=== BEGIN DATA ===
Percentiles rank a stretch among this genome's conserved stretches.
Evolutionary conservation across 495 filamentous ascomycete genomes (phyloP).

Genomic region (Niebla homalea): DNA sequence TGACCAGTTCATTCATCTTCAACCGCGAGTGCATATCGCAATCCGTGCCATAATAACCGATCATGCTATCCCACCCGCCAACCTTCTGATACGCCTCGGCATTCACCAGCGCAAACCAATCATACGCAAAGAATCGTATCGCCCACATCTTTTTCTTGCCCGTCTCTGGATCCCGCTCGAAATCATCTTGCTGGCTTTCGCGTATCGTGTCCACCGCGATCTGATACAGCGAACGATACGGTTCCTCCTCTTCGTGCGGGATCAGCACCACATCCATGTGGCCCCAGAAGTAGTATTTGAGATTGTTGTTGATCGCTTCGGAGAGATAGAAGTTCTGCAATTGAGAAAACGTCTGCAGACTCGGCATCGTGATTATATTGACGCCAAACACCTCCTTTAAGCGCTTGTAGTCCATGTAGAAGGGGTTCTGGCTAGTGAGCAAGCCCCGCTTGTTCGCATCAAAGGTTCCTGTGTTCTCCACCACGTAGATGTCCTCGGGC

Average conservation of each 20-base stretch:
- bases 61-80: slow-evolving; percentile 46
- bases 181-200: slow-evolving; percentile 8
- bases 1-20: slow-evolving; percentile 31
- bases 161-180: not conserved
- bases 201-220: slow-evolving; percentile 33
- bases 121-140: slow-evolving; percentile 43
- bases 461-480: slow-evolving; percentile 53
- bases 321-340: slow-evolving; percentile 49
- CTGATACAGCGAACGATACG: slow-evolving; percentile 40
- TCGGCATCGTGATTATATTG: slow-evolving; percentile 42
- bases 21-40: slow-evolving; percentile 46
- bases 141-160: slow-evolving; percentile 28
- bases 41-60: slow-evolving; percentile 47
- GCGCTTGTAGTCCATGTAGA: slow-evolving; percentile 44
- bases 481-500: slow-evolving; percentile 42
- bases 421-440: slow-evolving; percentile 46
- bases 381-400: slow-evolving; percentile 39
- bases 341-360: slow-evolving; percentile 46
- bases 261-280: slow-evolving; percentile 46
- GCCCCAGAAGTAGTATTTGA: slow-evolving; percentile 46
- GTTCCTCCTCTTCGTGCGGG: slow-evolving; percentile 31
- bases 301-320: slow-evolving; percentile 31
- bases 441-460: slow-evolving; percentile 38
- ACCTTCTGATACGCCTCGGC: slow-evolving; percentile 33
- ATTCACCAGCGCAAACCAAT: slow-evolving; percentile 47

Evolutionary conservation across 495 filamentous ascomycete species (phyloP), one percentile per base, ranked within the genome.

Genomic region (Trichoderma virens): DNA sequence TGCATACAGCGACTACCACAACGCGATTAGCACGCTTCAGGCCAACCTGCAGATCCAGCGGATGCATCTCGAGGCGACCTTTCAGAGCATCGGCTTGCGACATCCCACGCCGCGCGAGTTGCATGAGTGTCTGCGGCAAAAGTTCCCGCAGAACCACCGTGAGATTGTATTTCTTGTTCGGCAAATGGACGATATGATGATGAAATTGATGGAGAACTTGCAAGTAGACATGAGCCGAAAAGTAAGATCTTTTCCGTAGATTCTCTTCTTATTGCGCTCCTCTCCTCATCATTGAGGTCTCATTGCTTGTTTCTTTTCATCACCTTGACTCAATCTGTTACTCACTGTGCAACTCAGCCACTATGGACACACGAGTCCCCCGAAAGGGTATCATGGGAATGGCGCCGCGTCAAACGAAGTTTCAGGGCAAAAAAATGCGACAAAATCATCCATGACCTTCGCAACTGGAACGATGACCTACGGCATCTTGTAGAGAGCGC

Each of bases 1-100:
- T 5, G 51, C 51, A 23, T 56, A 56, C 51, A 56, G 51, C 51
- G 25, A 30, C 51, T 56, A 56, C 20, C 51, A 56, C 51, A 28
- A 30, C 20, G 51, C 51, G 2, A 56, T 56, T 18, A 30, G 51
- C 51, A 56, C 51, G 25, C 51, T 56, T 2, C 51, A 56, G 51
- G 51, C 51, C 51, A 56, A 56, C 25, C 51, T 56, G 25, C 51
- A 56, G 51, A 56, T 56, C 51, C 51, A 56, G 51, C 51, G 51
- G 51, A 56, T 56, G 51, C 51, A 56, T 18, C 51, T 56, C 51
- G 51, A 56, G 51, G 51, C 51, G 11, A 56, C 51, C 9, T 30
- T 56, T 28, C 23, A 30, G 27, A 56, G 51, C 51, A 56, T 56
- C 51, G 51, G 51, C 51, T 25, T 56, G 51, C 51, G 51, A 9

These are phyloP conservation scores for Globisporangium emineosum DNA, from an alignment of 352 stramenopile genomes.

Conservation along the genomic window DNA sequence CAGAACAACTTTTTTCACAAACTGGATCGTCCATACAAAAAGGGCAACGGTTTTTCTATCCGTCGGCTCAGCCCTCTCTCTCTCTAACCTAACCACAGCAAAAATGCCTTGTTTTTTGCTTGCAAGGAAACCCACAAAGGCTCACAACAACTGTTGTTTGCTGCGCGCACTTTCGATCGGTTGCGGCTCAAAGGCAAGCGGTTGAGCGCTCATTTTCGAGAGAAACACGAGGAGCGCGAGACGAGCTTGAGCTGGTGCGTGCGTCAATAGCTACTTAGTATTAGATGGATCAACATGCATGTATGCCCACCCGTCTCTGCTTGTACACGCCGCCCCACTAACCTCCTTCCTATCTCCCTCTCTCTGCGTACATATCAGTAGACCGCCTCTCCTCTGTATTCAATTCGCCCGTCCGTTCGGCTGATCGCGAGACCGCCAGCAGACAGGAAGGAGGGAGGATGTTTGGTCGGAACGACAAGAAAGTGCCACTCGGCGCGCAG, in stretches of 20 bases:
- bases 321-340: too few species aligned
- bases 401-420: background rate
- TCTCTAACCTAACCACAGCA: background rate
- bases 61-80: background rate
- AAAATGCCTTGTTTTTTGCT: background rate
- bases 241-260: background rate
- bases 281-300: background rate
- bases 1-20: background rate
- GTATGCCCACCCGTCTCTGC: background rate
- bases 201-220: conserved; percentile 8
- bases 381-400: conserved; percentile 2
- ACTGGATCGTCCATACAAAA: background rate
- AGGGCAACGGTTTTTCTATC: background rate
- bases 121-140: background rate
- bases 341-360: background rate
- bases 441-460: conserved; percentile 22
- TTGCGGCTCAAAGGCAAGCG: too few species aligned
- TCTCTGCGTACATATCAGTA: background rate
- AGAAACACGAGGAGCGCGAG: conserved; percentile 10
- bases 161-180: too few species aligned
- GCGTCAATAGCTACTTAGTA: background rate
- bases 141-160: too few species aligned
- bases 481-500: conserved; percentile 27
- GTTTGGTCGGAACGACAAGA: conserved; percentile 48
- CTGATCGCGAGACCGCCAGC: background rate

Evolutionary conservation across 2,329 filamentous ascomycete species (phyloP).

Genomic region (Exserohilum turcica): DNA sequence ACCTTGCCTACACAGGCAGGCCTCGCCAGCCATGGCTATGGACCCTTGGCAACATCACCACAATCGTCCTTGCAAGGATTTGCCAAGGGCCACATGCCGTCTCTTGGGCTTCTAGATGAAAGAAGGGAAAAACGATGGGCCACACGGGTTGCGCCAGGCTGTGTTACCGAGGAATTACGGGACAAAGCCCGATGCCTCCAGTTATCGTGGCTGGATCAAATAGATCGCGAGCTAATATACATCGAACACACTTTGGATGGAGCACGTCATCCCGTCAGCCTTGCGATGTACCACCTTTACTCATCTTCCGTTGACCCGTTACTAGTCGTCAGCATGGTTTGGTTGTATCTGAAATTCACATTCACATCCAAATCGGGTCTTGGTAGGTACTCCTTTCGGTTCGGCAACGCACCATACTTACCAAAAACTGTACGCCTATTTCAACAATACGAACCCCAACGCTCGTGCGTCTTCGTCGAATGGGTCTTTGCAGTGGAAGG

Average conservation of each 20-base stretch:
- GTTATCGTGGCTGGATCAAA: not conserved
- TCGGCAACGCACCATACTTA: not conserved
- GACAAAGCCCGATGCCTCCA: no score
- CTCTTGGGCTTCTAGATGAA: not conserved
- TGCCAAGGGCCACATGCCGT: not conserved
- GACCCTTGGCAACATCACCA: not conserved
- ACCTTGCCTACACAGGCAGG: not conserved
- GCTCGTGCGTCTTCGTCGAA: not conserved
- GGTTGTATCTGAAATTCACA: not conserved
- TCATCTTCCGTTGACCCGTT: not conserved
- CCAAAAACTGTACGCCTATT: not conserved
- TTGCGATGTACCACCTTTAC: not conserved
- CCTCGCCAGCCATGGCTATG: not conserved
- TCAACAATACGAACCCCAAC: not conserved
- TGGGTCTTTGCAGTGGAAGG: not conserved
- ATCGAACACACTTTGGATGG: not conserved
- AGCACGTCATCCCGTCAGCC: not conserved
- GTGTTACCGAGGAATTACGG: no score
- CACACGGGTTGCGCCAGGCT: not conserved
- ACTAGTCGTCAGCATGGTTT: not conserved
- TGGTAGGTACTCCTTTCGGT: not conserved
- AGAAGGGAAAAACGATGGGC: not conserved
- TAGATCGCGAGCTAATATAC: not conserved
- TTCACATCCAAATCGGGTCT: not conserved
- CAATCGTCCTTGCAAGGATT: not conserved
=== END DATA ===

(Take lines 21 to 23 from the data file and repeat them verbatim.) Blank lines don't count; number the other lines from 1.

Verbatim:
- bases 381-400: slow-evolving; percentile 39
- bases 341-360: slow-evolving; percentile 46
- bases 261-280: slow-evolving; percentile 46